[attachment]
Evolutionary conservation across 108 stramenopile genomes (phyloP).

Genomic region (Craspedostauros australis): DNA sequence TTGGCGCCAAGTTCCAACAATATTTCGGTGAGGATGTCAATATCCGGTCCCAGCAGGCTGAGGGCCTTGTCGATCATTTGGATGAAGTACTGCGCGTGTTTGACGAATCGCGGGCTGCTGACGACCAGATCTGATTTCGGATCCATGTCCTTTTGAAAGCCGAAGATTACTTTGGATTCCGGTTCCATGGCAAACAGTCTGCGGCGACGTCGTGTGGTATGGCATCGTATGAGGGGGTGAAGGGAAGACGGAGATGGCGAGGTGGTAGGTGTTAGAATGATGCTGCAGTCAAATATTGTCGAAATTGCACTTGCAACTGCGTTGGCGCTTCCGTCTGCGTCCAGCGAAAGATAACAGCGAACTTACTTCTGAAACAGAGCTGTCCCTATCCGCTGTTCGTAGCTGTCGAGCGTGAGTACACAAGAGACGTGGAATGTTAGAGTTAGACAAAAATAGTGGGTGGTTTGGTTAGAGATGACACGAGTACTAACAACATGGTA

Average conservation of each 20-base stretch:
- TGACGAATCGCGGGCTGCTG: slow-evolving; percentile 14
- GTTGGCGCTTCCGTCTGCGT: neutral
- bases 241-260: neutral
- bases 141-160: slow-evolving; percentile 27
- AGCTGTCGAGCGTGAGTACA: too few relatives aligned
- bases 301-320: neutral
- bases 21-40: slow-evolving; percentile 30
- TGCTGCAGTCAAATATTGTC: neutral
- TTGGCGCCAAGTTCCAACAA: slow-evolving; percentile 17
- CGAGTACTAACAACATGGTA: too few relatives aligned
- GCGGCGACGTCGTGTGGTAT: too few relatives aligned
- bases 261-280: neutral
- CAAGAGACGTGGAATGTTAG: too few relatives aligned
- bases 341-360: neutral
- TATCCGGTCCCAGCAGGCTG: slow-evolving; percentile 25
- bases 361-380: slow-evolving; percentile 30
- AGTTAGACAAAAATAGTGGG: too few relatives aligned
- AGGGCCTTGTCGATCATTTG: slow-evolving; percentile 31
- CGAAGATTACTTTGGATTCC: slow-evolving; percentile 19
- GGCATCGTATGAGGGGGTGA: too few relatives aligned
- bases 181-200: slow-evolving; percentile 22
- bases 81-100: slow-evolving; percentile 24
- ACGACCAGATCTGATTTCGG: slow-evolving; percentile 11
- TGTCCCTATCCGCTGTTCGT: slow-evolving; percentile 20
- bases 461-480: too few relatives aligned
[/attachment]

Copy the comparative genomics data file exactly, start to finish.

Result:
Evolutionary conservation across 108 stramenopile genomes (phyloP).

Genomic region (Craspedostauros australis): DNA sequence TTGGCGCCAAGTTCCAACAATATTTCGGTGAGGATGTCAATATCCGGTCCCAGCAGGCTGAGGGCCTTGTCGATCATTTGGATGAAGTACTGCGCGTGTTTGACGAATCGCGGGCTGCTGACGACCAGATCTGATTTCGGATCCATGTCCTTTTGAAAGCCGAAGATTACTTTGGATTCCGGTTCCATGGCAAACAGTCTGCGGCGACGTCGTGTGGTATGGCATCGTATGAGGGGGTGAAGGGAAGACGGAGATGGCGAGGTGGTAGGTGTTAGAATGATGCTGCAGTCAAATATTGTCGAAATTGCACTTGCAACTGCGTTGGCGCTTCCGTCTGCGTCCAGCGAAAGATAACAGCGAACTTACTTCTGAAACAGAGCTGTCCCTATCCGCTGTTCGTAGCTGTCGAGCGTGAGTACACAAGAGACGTGGAATGTTAGAGTTAGACAAAAATAGTGGGTGGTTTGGTTAGAGATGACACGAGTACTAACAACATGGTA

Average conservation of each 20-base stretch:
- TGACGAATCGCGGGCTGCTG: slow-evolving; percentile 14
- GTTGGCGCTTCCGTCTGCGT: neutral
- bases 241-260: neutral
- bases 141-160: slow-evolving; percentile 27
- AGCTGTCGAGCGTGAGTACA: too few relatives aligned
- bases 301-320: neutral
- bases 21-40: slow-evolving; percentile 30
- TGCTGCAGTCAAATATTGTC: neutral
- TTGGCGCCAAGTTCCAACAA: slow-evolving; percentile 17
- CGAGTACTAACAACATGGTA: too few relatives aligned
- GCGGCGACGTCGTGTGGTAT: too few relatives aligned
- bases 261-280: neutral
- CAAGAGACGTGGAATGTTAG: too few relatives aligned
- bases 341-360: neutral
- TATCCGGTCCCAGCAGGCTG: slow-evolving; percentile 25
- bases 361-380: slow-evolving; percentile 30
- AGTTAGACAAAAATAGTGGG: too few relatives aligned
- AGGGCCTTGTCGATCATTTG: slow-evolving; percentile 31
- CGAAGATTACTTTGGATTCC: slow-evolving; percentile 19
- GGCATCGTATGAGGGGGTGA: too few relatives aligned
- bases 181-200: slow-evolving; percentile 22
- bases 81-100: slow-evolving; percentile 24
- ACGACCAGATCTGATTTCGG: slow-evolving; percentile 11
- TGTCCCTATCCGCTGTTCGT: slow-evolving; percentile 20
- bases 461-480: too few relatives aligned